Electrodynamics/Coulombs Law

Coulomb's Law for Point ChargesEdit

The repulsive or attractive electrostatic force between two point charges is determined by an equation called Coulomb's law. Consider the situation where we have two charges, labeled for convenience q, and Q ("q" or "Q" are common variables to describe a point charge, and we will use these letters to describe charges throughtout this book). The following picture shows charge q at a certain point with charge Q at a distance of r away from it. The presence of Q causes an electrostatic force to be exerted on q. The distance vector between Q and q is r.

Coulomb's Law between 2 Charges.PNG

Using Coulomb's Law, we can find the strength of the electric force between these two charges:

[Coulomb's Law]

F = k_\mathrm{e} \frac {q Q}{r^2}

Where: k_\mathrm{e} = Coulomb's constant = 8.9875 × 109 N·m2/C2 in free space.

Students who have studied Gravity may recognize that Coulomb's Law looks very similar in form to Newton's Law of Universal Gravitation.

The magnitude of the electrostatic force F, on charge q, due to charge Q, equals Coulomb's constant times the product of the two charges (in coulombs) divided by the square of the distance r, between the charges q and Q.


The value of Coulomb's constant given here is such that the preceding Coulomb's Law equation will work if both q and Q are given in units of coulombs, r in meters, and F in newtons and there is no dielectric material between the charges. A dielectric material is one that reduces the electrostatic force when placed between charges. Furthermore, Coulomb's constant can be given by:

[Coulomb's Constant]

k = \frac {1}{4 \pi  \epsilon }

where ε = permittivity. When there is no dielectric material between the charges (for example, in free space or a vacuum),

[Permittivity of free space]

\epsilon _0 = 8.85419 \times 10^{-12} \frac{C^2}{(N \dot m^2)}

Air is only very weakly dielectric and the value above for ε0 will work well enough with air between the charges. If a dielectric material is present, then:

\epsilon  = \kappa \epsilon _0\,

where κ is the dielectric constant which depends on the dielectric material. In a vacuum (free space), κ = 1 and thus ε = ε0. For air, κ = 1.0006. Typically, solid insulating materials have values of κ > 1 and will reduce electric force between charges. The dielectric constant can also be called relative permittivity, symbolized as εr in Wikipedia.

This shows that the electric force between the charges decreases as the charges are located further from each other by the square of the distance between them. As the charges become located further enough apart, their effect on each other becomes negligible.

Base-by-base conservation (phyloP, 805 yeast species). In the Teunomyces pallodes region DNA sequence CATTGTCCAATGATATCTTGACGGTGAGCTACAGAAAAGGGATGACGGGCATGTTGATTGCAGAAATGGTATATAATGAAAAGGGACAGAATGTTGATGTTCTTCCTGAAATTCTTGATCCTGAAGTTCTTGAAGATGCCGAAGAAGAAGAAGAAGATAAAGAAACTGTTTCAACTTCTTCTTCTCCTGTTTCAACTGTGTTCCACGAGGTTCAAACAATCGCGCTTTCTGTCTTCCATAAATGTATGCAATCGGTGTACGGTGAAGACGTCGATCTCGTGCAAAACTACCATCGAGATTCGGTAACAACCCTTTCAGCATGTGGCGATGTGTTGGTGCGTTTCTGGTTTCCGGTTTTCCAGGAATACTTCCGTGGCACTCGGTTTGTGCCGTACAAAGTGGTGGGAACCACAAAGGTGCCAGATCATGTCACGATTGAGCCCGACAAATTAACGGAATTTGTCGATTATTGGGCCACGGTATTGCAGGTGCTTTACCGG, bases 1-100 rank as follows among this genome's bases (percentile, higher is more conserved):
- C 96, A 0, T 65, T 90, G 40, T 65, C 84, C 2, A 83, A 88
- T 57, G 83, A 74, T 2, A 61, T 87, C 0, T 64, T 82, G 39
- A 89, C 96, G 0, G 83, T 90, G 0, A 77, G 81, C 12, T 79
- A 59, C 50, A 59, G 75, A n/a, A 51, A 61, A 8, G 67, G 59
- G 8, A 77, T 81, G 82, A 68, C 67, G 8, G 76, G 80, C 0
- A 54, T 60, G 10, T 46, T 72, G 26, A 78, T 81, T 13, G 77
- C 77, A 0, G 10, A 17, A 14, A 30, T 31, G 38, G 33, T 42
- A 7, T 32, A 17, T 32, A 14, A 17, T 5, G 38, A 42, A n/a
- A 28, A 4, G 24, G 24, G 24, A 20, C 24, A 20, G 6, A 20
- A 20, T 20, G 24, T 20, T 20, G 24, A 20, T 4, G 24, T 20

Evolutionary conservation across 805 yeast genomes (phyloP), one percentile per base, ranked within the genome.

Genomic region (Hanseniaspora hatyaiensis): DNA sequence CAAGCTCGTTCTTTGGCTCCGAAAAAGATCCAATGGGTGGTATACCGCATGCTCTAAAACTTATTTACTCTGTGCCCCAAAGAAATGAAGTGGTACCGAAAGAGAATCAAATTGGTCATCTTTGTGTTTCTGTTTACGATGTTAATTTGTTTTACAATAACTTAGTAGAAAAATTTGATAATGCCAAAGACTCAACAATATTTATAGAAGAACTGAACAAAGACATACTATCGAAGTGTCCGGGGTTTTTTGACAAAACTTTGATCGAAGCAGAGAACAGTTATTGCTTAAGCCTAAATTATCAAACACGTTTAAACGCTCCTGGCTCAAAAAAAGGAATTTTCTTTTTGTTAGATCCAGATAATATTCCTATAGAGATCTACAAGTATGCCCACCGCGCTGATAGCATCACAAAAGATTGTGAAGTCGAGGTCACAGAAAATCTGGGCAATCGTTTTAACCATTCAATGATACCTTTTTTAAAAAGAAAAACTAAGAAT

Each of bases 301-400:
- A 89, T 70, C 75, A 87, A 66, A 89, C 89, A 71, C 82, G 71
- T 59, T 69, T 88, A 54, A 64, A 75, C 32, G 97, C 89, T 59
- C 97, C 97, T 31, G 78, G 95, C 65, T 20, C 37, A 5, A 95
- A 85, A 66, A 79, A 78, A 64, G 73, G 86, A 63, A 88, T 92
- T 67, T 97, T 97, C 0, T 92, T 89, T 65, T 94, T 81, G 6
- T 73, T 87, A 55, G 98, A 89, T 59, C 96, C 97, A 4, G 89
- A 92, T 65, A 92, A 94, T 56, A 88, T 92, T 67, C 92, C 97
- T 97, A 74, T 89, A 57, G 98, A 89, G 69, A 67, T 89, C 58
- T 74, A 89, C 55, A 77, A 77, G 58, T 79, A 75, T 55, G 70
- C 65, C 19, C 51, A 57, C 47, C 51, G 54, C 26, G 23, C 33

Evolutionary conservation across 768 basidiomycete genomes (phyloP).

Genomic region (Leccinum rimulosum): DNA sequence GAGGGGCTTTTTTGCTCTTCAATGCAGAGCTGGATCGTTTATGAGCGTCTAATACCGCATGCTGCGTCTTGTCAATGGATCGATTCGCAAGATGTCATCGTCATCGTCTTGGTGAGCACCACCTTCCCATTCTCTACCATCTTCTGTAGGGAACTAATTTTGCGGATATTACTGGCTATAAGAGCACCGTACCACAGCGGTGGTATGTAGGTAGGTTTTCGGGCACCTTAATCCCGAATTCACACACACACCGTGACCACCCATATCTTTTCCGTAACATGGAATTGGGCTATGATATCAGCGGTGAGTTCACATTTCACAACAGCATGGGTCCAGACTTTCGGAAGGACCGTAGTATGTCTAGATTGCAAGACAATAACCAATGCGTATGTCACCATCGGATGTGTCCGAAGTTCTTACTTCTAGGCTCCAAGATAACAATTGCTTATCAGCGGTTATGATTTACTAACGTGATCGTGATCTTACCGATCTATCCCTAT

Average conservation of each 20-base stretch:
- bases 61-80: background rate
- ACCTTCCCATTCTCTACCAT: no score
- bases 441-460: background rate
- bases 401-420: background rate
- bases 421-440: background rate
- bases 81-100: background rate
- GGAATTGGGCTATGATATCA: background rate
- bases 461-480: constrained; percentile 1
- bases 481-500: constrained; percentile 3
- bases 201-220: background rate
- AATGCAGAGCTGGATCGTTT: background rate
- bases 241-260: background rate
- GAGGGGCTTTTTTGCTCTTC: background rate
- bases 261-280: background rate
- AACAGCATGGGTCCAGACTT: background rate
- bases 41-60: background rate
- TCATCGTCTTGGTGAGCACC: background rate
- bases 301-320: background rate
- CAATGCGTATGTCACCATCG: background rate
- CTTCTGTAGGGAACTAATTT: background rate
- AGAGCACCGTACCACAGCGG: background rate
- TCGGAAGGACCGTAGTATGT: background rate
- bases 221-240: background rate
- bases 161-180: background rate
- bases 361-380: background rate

Force VectorsEdit

Any force on an object is a vector quantity. In a force vector, the direction is the one in which the force pulls the object. The symbol F is used here for the electric force vector. If charges q and Q are either both positive or both negative, then they will repel each other. This means the direction of the electric force F on q due to Q is away from Q in exactly the opposite direction, as shown by the red arrow in the preceding diagram. If one of the charges is positive and the other negative, then they will attract each other. This means that the direction of F on q due to Q is exactly in the direction towards Q, as shown by the blue arrow in the preceding diagram. The Coulomb's equation shown above will give a magnitude for a repulsive force away from the Q charge. If the magnitude given by the above equation is negative due to opposite charges, the direction of the resulting force will be towards Q, an attractive force. In other sources, different variations of Coulombs' Law are given, including vector formulas in some cases (see Wikipedia link and reference(s) below).

Vector FormEdit

We can vectorize Coulomb's Law to use position and force vectors instead of scalar quantities. We can express the location of charge q as rq, and the location of charge Q as rQ. In this way we can know both how strong the electric force is on a charge, but also what direction that force is directed in. Coulomb's Law using vectors can be written as:

[Coulomb's Law (vectors)]

\mathbf{F} = \frac{kqQ(\mathbf{r}_q - \mathbf{r}_Q)}{|\mathbf{r}_q - \mathbf{r}_Q|^3}

If we have r = rq - rQ, and r = |r|, then we can rewrite this equation as:

\mathbf{F} = \frac{kqQ\mathbf{r}}{r^3}

The vector F is a force vector that shows the direction and the magnitude of the force.

n ChargesEdit

In many situations, there may be many charges, Q1, Q2, Q3, through Qn, on the charge q in question. Each of the Q1 through Qn charges will exert an electric force on q. The direction of the force depends on the location of the surrounding charges. A Coulomb's Law calculation between q and a corresponding Qi charge would give the magnitude of the electric force exerted by each of the Qi charges for i = 1 through n, but the direction of each of the component forces must also be used to determine the individual force vectors, F1, F2, F3, ...., Fn. To determine the total electric force on q, the electric force contributions from each of these charges add up as vector quantities, not just like ordinary (or scalar) numbers.

\vec {F_e} = \vec {F_1} + \vec {F_2} + \vec {F_3} + ..... + \vec {F_n}

The total electric force on q can be added to any other forces affecting it as a vector quantity to obtain the total force vector on the charged object q. In many cases, there are billions of electrons or other charges present, so that geometrical distributions of charges are used with equations stemming from Coulomb's Law.

We can re-write Coulomb's law as a sum of n charges:

[Coulomb's Law (n charges)]

\mathbf{F_n} = \sum_{i \ne n} \frac{q_n q_i(\mathbf{r}_n - \mathbf{r}_i)}{4 \pi \epsilon_0|\mathbf{r}_n - \mathbf{r}_i|^3}
Last modified on 24 December 2010, at 11:06